I recently started looking at Google's PageRank, and as part of trying to understand it a little better I made a simple web app to see how PageRank depends on the damping factor, links, etc.  The actual implementation includes the breaking out of the "dangling nodes matrix" as discussed in  Dave Austin's nice article on PageRank.

The web app is on googledrive here.

With this you can

• create custom web system systems, and see how the PageRank of pages is affected by adding/removing links or other pages
• see exactly what the underlying matrices are used in the calculation of PageRank, and how they are related to the web system
• step through the iterations of the power method in the estimation of PageRank

The work-in-progress app is built using:
 A simple tool to play with Google's PageRank - Add/Delete Pages or Links,  or Explore Convergence of the Power Method

One of the main goals of this project is to show the actual intermediate matrices used in the calculations  so as to try to maintain the connection(s) with the starting web structure as long as possible.  These matrices are updated dynamically as you modify the graph or the damping factor (in addition to the PageRank calculations themselves, of course).

Per usual, power iteration is used to estimate the PageRank vector. For the most part, it seems to converge in a handful of iterations, and sufficiently fast enough to allow updating for any change of the slider that controls the damping factor.  I have seen a few cases where, with the damping factor set at 1.0, it did not converge within 20,000 iterations.  As pointed out in Austin's note (with some examples), the power method can fail to to converge in this case if the resulting Google matrix is not "regular" (some power of the matrix has all positive entries).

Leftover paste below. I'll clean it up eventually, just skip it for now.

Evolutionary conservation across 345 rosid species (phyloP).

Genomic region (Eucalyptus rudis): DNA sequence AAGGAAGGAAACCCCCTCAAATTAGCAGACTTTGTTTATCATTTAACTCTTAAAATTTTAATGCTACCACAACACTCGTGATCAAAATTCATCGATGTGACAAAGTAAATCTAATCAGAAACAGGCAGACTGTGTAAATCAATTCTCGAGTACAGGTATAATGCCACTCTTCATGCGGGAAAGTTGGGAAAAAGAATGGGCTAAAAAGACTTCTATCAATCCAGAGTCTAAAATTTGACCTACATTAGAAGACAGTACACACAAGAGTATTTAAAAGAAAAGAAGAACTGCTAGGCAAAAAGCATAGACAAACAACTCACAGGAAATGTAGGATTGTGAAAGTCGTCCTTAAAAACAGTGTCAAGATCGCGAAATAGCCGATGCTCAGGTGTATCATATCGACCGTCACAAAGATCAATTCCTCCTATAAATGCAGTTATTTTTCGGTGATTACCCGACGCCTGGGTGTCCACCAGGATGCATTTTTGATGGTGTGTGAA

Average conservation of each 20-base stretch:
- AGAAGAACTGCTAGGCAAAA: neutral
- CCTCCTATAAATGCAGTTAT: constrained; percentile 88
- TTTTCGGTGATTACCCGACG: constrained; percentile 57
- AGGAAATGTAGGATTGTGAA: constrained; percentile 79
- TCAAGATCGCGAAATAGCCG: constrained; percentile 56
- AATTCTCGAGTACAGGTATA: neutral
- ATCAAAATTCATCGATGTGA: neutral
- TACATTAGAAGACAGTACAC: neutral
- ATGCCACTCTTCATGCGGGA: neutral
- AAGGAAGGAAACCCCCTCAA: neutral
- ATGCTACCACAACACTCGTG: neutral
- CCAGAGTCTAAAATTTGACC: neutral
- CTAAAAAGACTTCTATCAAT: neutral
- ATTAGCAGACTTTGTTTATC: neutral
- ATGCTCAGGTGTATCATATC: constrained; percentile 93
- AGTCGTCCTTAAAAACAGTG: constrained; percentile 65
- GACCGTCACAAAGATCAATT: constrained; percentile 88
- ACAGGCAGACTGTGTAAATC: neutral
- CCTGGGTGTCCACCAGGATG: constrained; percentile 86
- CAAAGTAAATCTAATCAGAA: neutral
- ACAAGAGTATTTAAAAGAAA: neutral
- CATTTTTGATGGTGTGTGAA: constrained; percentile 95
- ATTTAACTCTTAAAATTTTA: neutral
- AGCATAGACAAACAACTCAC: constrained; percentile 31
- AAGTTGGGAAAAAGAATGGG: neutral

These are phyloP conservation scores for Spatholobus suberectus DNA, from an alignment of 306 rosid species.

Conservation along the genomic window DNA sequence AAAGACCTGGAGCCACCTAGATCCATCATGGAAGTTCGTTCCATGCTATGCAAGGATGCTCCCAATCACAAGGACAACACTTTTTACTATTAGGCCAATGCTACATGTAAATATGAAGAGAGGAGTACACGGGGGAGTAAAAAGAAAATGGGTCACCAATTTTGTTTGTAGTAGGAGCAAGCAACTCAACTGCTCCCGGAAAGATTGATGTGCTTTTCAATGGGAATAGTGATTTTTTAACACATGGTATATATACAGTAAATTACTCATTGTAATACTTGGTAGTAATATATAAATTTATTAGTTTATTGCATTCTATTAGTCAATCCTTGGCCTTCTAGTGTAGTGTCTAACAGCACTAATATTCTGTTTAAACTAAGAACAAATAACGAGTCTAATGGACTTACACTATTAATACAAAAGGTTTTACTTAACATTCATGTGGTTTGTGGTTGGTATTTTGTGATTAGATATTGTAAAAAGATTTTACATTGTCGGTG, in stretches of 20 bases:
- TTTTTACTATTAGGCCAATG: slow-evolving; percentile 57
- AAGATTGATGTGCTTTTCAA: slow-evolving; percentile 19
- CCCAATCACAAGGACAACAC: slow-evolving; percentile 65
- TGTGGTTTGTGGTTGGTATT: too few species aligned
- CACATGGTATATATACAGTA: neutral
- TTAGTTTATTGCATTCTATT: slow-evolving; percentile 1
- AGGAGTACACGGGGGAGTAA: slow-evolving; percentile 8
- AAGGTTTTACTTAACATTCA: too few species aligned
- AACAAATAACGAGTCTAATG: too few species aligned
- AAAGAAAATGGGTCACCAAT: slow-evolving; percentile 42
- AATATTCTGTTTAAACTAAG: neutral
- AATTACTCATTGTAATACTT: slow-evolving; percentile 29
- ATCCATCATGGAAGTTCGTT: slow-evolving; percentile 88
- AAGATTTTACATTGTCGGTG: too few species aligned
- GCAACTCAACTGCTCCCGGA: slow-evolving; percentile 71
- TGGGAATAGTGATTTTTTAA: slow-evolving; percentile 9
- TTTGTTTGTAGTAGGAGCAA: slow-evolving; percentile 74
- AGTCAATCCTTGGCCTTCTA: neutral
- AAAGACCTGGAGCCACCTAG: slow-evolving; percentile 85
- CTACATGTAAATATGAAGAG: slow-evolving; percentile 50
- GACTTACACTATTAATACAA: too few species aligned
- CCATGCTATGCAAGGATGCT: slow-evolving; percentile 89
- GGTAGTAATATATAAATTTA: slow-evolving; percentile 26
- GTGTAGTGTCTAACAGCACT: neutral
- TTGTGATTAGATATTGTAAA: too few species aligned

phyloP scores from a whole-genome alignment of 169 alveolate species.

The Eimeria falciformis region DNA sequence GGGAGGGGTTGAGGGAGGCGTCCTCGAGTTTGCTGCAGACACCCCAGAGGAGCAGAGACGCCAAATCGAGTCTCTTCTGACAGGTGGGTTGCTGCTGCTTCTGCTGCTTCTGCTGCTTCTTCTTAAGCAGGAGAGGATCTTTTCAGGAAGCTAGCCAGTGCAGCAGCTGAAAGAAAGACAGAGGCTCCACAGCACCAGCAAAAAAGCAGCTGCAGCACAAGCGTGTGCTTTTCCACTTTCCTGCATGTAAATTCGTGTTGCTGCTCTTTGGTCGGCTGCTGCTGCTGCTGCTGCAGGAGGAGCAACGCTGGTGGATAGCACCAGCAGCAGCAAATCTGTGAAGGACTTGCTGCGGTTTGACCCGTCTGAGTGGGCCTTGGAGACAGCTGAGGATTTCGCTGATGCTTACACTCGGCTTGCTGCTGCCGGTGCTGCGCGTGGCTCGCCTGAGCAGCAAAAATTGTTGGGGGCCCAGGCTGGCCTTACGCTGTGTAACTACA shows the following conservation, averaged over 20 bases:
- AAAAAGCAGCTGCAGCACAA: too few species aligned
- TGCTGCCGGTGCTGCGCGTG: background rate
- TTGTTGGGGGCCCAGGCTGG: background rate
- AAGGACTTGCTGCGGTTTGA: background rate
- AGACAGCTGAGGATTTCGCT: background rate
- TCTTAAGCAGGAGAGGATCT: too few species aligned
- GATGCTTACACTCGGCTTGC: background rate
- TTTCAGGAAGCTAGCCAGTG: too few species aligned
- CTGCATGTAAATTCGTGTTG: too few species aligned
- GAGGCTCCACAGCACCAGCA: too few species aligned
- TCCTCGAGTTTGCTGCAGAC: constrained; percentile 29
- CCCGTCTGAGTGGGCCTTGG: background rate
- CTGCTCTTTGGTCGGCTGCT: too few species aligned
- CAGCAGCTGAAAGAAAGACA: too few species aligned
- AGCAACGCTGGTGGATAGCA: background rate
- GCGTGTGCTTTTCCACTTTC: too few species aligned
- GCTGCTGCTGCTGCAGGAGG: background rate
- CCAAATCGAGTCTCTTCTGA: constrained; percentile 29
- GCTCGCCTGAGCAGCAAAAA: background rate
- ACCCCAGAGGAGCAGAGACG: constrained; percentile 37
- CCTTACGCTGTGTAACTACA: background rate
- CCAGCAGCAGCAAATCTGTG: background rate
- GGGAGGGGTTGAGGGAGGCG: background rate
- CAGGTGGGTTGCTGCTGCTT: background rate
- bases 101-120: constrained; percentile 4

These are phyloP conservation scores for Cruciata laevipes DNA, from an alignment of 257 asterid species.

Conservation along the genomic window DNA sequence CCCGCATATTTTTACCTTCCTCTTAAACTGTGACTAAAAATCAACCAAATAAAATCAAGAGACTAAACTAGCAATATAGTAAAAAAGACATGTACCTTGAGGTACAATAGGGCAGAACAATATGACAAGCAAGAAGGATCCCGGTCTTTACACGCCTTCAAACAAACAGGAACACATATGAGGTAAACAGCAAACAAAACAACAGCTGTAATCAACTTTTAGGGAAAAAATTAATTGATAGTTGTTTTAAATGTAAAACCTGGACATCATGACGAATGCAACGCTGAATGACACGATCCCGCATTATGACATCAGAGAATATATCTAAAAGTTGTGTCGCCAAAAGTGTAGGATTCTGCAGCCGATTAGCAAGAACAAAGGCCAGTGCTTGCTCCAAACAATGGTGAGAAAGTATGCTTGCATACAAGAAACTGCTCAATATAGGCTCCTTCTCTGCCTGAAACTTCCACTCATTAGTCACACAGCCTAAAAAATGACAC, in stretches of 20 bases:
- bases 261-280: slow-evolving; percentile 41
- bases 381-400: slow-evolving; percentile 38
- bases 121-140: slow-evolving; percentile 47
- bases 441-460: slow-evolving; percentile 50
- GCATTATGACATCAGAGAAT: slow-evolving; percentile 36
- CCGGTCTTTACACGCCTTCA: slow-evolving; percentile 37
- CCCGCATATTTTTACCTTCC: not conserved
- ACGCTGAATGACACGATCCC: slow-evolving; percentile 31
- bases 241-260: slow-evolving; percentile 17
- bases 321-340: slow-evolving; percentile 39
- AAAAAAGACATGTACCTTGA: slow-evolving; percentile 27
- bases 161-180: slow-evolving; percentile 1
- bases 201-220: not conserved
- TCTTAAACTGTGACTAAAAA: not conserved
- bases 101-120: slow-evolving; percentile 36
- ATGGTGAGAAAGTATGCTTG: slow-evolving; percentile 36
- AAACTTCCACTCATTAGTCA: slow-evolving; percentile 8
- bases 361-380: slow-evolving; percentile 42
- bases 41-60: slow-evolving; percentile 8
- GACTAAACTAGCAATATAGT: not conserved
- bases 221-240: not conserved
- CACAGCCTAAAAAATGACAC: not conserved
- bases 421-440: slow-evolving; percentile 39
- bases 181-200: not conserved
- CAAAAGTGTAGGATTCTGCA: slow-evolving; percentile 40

I knew things were big in real life, but one thing that caught my attention was the magnitude of the size of the actual Google matrix for the web.  For example, if its full contents were to be written on the screen, where each column gets about a quarter of an inch, then since there are about 42 billion web pages considered (assuming that the worldwidewebsize.com value for Google is approximately correct), your screen would need to be about 166,000 miles wide and tall... it would extend nearly 70% of the way to the moon.  Even if each column was reduced to the size of a pixel on an iPad retina display (264 ppi), the screen would still need to be about 2500 miles wide and tall.  Of course, the excessive sparsity of the underlying matrices is exploited when performing calculations.